Leasing premises – do you know what you’re letting yourself in for?

Many dental practitioners struggle with the decision of whether to purchase their practice premises or take a lease from a landlord. A well negotiated lease can leave dentists with a greater degree of flexibility when considering retirement or the sale of their practice.

However, a badly negotiated lease can cause a large number of (often very expensive) problems. Dentists might take a lease for 15 years or more without fully realising what implications this will have for both their practice and the dentist in her or his individual capacity.

So what should you take into account if you are considering leasing your premises? Below I list three of the most important things to consider:

1) Repair obligations

What is it:
A repair clause in the lease determines who is responsible for carrying out repairs at the property. This will usually be the tenant’s responsibility.

An obligation to ‘keep the property in good repair and condition’.

In order to keep a property in good repair and condition, the tenant must first put the property in good repair and condition. You will therefore be required to improve any disrepair present at the property when you move in. This could range from a few scratches on a skirting-board to significant ‘hidden’ issues which only a detailed survey would pick up. The latter could lead to a repair liability of many thousands of pounds following completion of the lease.

Possible solutions:
Limit your repair liability by attaching a photographic Schedule of Condition to the lease.

You will then only have to keep the property in the same state of repair and condition as evidenced by the Schedule. This would ideally be a full survey but even photographs taken from a phone should assist in limiting your repair liability to some extent.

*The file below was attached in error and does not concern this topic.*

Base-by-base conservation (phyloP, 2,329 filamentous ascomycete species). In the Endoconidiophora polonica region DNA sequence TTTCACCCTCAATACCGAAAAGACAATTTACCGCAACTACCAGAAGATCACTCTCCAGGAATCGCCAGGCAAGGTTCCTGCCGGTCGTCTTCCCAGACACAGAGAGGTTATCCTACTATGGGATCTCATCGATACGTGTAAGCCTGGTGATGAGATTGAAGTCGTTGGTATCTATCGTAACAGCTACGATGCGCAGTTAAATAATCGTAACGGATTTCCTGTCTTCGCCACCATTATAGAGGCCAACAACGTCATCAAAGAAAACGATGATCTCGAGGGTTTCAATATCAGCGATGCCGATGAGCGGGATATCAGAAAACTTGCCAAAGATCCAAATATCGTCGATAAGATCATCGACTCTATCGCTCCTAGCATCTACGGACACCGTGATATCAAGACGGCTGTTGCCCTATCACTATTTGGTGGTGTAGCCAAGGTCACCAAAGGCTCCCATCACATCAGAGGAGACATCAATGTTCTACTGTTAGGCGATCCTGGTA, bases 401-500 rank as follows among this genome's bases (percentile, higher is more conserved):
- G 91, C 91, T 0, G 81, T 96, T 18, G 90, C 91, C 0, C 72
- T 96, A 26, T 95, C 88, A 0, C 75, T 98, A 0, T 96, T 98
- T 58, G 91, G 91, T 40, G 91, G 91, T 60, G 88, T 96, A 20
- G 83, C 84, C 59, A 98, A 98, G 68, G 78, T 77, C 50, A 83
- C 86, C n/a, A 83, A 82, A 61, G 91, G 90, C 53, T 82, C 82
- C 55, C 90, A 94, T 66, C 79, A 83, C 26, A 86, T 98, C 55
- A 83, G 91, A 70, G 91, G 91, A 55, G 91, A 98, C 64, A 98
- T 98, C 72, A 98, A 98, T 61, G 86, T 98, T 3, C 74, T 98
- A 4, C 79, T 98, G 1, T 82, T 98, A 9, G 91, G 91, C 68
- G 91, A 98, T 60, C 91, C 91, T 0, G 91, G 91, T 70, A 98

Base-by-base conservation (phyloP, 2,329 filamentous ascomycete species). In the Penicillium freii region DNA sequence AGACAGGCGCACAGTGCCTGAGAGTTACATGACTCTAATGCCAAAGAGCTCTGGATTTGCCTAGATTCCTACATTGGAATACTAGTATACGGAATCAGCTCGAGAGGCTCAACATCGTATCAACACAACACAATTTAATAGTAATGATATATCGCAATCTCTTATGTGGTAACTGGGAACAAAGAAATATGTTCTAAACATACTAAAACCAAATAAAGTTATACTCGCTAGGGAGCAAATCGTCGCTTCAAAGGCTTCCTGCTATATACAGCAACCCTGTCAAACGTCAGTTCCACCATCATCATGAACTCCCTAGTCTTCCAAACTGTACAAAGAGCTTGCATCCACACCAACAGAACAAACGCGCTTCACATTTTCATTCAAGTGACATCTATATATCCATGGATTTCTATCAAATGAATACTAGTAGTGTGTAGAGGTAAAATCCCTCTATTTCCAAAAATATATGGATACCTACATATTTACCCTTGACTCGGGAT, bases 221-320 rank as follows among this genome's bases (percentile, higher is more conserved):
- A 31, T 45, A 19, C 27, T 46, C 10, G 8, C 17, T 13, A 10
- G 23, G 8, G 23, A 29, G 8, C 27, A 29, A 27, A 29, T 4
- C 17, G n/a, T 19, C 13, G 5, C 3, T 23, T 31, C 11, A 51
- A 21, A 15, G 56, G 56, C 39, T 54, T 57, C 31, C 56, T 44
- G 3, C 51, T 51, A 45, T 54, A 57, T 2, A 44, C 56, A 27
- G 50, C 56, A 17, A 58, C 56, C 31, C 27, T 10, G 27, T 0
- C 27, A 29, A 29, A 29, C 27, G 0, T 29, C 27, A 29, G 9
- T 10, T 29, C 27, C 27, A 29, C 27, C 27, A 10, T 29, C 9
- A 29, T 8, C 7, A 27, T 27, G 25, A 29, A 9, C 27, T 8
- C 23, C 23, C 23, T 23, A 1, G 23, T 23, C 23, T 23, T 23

2) Flexibility to end the lease

What is it:
Many leases will include provisions relating to break rights (bringing the lease to an early end). These provisions need to be carefully considered by the tenant to ensure it has flexibility in the event it wishes to sell the practice or retire.

Break conditions which are overly onerous for the tenant.

A break clause condition which requires “vacant possession” to be given to the landlord before the lease can be ended early is particularly onerous for the tenant. A requirement for vacant possession to be given means the landlord might be able to refuse to allow a tenant to exercise its break clause if the tenant leaves anything at the property. In a 2011 Court of Appeal case, two workers and a security guard employed by the tenant had remained at the property following the break date to finish off outstanding repairs and to stop the property from being vandalised. Although this was in the Landlord’s interest, it meant the tenant had not provided vacant possession and so it was not able to trigger its break clause.

Possible solution:
Negotiate any conditions.

If you can, try and remove the break conditions altogether. However, a possible compromise would be to replace the requirement for ‘vacant possession’ with a requirement only to give up occupation, which is far easier to achieve. Make sure you have received legal advice to ensure you are content with the flexibility you have in the lease.

3) “Hidden” costs

What is it:
A tenant will expect to pay rent, insurance costs, perhaps a service charge if it shares communal areas with other tenants, and a number of other costs such as utilities and rates. However, there can be other costs which are less
obvious on the face of the lease.

Removal costs at the end of the term, rent reviews, Stamp Duty Land Tax and VAT.

The tenant is likely to be required to remove any additions or alterations it makes to the property when the lease comes to an end. Such removals could cost a significant amount and a well advised tenant should always be mindful of this.

Likewise, consider rent reviews – if the lease contains an open market rent review every few years, the rent could be significantly higher for the last few years of the lease than it is at the start.

Stamp Duty Land Tax could be payable on completion of the lease and VAT might be payable on top of the rent and other costs in the lease.

Potential solution:
You might not be able to avoid these costs but you can at least be aware of them from the outset and factor them into your financial calculations when agreeing your headline rent for the premises with your landlord.

Leases can be a cost effective way for dentists to run their practices and they allow a large degree of flexibility when considering retirement or the sale of a practice. However, it is crucial that dentists are aware of the potential pitfalls before entering into a lease which will typically impose long term and costly obligations on the tenant. Receiving appropriate legal advice before entering into any lease is the best way of ensuring your interests are suitably protected.

Continue reading other articles:

Introduction to Hempsons’ Dental Newsletter; 24 hour NHS retirement – piece of cake, right?; Is your dental practice ready for GDPR; Selling or buying a dental practiceThe delicate balance – ill heath dismissals.